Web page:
Early-life serotonin [5-hydroxytryptamine (5-HT)] signaling modulates brain development, which impacts adult behavior, but 5-HT-sensitive periods, neural substrates, and behavioral consequences remain poorly understood. Here we identify the period ranging from postnatal day 2 (P2) to P11 as 5-HT sensitive, with 5-HT transporter (5-HTT) blockade increasing anxiety- and depression-like behavior, and impairing fear extinction learning and memory in adult mice. Concomitantly, P2-P11 5-HTT blockade causes dendritic hypotrophy and reduced excitability of infralimbic (IL) cortex pyramidal neurons that normally promote fear extinction. By contrast, the neighboring prelimbic (PL) pyramidal neurons, which normally inhibit fear extinction, become more excitable. Excitotoxic IL but not PL lesions in adult control mice reproduce the anxiety-related phenotypes. These findings suggest that increased 5-HT signaling during P2-P11 alters adult mPFC function to increase anxiety and impair fear extinction, and imply a differential role for IL and PL neurons in regulating affective behaviors. Together, our results support a developmental mechanism for the etiology and pathophysiology of affective disorders and fear-related behaviors.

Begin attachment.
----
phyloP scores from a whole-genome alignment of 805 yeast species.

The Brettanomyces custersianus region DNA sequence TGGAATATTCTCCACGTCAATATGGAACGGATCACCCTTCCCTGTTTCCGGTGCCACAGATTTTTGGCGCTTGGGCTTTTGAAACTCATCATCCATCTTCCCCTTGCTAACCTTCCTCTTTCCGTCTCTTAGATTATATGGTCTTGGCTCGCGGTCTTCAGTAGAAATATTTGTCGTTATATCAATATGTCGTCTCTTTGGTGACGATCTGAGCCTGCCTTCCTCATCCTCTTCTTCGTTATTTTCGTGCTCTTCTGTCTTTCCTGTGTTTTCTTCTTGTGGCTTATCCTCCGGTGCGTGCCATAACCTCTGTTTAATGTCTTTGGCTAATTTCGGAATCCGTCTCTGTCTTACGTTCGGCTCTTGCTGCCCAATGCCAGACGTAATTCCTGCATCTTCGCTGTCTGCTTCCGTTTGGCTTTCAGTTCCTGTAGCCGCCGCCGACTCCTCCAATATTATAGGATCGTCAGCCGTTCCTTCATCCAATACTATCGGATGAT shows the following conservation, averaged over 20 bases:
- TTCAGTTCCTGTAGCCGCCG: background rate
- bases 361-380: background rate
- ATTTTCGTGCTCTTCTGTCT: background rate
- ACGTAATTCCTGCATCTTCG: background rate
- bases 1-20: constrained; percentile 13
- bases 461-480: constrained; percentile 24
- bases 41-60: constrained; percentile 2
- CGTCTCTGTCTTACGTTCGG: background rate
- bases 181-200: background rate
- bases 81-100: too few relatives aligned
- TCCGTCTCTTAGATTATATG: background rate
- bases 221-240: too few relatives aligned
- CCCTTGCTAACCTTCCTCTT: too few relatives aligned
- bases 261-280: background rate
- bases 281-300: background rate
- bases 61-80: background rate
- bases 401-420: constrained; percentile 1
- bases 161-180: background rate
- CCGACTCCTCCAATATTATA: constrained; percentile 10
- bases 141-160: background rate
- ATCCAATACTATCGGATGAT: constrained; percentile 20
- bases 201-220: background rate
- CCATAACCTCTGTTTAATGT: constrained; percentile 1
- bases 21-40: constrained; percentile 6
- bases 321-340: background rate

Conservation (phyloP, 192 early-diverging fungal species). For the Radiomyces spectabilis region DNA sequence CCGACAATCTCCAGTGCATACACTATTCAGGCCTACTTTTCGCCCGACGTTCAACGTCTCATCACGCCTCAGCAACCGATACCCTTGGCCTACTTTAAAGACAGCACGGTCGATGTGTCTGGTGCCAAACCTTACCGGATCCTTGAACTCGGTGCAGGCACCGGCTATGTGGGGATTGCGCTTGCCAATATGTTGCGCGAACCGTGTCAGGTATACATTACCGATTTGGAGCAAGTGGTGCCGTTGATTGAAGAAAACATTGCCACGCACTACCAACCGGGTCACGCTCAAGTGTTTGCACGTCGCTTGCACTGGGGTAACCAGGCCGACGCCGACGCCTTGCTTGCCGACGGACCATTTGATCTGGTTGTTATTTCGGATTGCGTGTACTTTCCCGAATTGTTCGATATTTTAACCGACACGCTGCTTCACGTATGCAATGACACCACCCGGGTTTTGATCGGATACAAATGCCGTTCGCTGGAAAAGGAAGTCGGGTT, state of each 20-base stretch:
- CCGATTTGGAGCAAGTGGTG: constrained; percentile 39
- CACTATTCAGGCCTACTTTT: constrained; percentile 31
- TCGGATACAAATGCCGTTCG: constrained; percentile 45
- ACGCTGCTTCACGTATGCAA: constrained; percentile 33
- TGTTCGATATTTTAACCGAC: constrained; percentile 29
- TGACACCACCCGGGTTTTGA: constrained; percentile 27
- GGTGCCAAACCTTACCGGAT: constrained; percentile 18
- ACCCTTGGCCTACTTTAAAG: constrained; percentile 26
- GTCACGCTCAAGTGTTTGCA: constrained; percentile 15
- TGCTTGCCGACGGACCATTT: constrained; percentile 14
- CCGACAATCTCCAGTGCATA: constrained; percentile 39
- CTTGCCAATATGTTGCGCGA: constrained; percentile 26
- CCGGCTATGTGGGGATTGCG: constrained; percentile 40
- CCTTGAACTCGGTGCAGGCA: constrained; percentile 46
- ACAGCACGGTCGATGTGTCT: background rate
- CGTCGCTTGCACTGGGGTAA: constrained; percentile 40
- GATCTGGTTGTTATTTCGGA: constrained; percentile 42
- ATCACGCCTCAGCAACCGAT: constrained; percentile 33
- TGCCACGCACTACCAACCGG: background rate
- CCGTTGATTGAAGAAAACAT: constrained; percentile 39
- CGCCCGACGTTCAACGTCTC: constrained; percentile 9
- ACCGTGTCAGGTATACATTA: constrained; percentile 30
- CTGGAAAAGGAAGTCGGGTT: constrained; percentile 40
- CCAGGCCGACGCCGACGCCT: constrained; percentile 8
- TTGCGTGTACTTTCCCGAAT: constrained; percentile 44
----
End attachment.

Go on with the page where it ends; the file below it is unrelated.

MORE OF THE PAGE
Keywords: SSRI; anxiety; development; mouse; prefrontal cortex; serotonin.
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